How do you really talk about a country in crisis? Beyond the broad strokes of the news headlines and underneath the glossy sheen that nostalgia lays over recollections of the past, how can we get to the emotional truths of a political moment?
These are the questions at work in Donnetta Lavina Grays’s play “The Review or How to Eat Your Opposition.” For the second week of WP Theater’s 2018 Pipeline Festival, Grays took us back to 2001, to a shell shocked New York City attempting to make sense of its changing self in America’s post-9/11 era. The play follows the lives and intersections of four women: Dana, a young idealistic arts blogger; her more practically minded wife, Kerri; Naomi, a famous artist attempting a career comeback, and Gretchen, Naomi’s long-suffering manager, art dealer and reluctant landlord.
Part of the appeal of the festival is the opportunity to view works in various stages of development. For this run of “The Review,” this meant that the actors on stage were holding scripts during their performances and that the play had recently been gut renovated and updated from the original version, which was written in 2011, because, according to Grays’s notes in the program, the first version was “written with the buzz of progress in my ears.” Her residency with WP Theater gave her and her creative team (director Melissa Crespo and producer Roxanna Barrios) the opportunity to rearrange and reimagine. In a recent conversation with ALL ARTS, Grays discussed how the current political moment in the U.S. impacted the development of the script. “The core of the play flashed into focus as if being jolted out of an era of Hope and Change into an era which vows to Make America Great Again,” she said.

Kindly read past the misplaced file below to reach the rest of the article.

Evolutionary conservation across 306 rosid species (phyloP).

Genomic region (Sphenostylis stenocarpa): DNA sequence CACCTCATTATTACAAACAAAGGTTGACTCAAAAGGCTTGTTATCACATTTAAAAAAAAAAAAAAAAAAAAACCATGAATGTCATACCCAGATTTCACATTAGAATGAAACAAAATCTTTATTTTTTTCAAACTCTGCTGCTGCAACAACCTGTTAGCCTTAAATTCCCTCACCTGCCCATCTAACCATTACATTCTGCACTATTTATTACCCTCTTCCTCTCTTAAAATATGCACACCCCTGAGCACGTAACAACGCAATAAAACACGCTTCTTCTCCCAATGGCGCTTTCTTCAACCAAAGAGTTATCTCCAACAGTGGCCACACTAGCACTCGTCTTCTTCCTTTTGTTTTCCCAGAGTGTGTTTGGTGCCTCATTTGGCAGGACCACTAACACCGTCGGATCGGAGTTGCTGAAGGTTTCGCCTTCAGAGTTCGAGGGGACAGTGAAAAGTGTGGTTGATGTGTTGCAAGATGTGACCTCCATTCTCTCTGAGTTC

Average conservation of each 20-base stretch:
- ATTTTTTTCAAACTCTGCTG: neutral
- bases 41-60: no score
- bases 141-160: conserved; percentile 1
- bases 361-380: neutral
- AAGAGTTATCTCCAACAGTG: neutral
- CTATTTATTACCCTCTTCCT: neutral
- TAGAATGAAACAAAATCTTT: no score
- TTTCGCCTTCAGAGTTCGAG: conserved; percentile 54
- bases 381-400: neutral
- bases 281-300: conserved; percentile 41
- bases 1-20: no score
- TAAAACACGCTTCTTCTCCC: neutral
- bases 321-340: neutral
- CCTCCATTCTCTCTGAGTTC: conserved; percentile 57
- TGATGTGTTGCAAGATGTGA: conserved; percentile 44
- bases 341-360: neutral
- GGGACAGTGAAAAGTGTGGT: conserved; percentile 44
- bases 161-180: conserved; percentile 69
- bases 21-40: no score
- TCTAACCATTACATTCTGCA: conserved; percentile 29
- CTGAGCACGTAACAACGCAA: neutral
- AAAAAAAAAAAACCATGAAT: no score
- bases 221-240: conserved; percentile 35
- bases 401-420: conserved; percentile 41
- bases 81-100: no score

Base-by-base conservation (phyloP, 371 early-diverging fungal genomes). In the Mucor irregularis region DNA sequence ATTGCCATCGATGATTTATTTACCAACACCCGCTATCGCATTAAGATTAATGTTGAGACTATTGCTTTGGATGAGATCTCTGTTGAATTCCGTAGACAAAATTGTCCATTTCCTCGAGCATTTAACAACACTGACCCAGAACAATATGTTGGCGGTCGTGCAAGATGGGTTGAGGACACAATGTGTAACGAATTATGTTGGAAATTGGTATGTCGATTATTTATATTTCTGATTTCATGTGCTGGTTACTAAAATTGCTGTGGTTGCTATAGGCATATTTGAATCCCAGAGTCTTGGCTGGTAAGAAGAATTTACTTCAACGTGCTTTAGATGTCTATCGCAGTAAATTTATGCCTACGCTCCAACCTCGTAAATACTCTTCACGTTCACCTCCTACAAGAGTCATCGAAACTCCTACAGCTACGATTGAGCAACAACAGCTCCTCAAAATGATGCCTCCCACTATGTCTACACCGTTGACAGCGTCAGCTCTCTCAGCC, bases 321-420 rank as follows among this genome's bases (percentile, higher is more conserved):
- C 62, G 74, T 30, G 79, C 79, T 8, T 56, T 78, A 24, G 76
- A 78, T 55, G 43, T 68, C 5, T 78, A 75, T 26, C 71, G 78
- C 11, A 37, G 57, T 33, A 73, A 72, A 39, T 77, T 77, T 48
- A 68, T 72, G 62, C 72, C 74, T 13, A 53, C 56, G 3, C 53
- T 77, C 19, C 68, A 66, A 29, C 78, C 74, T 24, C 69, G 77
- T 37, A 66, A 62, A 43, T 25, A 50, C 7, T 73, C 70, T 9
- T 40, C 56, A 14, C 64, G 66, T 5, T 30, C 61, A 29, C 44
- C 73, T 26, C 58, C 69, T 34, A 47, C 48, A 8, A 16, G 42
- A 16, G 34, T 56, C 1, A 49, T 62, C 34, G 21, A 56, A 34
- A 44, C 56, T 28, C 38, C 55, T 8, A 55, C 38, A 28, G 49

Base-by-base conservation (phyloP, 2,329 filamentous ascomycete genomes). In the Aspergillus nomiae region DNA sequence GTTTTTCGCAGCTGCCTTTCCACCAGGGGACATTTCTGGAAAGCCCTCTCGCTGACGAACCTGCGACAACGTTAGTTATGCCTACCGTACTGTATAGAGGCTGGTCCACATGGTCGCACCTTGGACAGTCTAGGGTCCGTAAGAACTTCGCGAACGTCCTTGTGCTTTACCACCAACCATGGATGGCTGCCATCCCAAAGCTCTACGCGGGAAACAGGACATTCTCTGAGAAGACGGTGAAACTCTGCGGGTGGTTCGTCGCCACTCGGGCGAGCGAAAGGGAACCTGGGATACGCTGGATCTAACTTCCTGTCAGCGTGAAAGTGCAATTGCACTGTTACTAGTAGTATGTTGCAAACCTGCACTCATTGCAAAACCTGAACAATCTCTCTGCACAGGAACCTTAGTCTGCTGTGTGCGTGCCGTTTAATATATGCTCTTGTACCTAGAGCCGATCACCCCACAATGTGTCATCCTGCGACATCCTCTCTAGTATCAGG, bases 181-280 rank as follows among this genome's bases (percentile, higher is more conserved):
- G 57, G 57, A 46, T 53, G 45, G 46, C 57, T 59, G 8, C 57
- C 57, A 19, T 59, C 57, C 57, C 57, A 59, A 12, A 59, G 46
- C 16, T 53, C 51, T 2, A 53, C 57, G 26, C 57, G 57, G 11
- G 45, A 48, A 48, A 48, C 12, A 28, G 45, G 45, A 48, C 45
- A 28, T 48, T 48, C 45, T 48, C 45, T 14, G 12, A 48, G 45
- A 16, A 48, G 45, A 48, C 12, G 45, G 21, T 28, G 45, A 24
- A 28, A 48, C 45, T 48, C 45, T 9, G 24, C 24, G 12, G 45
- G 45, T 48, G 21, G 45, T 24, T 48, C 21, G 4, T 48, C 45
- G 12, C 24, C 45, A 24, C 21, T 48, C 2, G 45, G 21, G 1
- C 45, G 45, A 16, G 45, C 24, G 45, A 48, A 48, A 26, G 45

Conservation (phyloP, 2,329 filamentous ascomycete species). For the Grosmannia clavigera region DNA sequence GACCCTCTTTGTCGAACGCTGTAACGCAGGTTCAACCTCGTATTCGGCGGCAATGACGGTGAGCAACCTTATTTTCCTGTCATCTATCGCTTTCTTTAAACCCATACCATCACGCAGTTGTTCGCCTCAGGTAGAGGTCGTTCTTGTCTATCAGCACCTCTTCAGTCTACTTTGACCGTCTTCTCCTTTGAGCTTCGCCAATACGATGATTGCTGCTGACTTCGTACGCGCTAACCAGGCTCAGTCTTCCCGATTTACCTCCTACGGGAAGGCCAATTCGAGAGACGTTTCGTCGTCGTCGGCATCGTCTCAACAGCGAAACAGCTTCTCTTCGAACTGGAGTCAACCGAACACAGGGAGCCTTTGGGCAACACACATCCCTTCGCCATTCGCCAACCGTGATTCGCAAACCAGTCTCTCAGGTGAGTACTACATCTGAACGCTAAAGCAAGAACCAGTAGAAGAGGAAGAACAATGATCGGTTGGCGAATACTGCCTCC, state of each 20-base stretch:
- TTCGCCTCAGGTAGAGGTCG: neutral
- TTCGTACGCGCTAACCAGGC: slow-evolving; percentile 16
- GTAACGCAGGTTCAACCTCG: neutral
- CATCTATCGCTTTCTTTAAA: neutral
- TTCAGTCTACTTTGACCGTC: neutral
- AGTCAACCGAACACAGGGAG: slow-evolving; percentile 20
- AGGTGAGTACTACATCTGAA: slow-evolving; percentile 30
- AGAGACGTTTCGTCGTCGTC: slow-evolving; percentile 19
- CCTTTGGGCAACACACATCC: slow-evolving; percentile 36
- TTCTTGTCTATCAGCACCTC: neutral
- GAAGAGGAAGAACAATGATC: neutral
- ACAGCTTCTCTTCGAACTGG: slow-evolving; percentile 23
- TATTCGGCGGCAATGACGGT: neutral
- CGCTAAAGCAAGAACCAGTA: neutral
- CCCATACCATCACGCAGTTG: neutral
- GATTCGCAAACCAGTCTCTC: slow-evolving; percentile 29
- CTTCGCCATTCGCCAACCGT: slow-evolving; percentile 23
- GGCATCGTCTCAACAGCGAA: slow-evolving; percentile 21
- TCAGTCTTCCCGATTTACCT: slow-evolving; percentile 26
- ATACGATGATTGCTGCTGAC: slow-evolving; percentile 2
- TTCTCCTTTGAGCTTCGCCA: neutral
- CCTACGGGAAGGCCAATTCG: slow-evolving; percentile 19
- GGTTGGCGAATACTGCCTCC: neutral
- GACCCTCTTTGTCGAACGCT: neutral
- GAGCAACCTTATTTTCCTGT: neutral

The play is inherently political in that it speaks to America’s shifting identity, but it is not about politicians or political campaigns. Indeed, it is primarily about art, love and sports, and how these are the contexts through which we humans metabolize our experiences of the larger world into our daily interactions and lived realities. The strength of the production is how intimately it allows the audience access to the inner worlds of the characters. From Kerri passionately extolling the importance of everyday art by describing American football as “war in ballet tights” to Dana accusing Naomi of selling out in creating work that cynically panders to America’s thirst for empty sensationalism, it is through the lives, loves, connections and conversations of these four women that Grays paints an emotional portrait of the American psyche post 9/11.
The 2018 Pipeline Festival, which runs through April 29, bills itself as the best place to meet the next generation of women and trans theater-makers, and over five weekends WP Theater presents five new plays created by five collaborative creative teams from WP Theater’s celebrated two-year lab residency. More information on show times and tickets can be found here.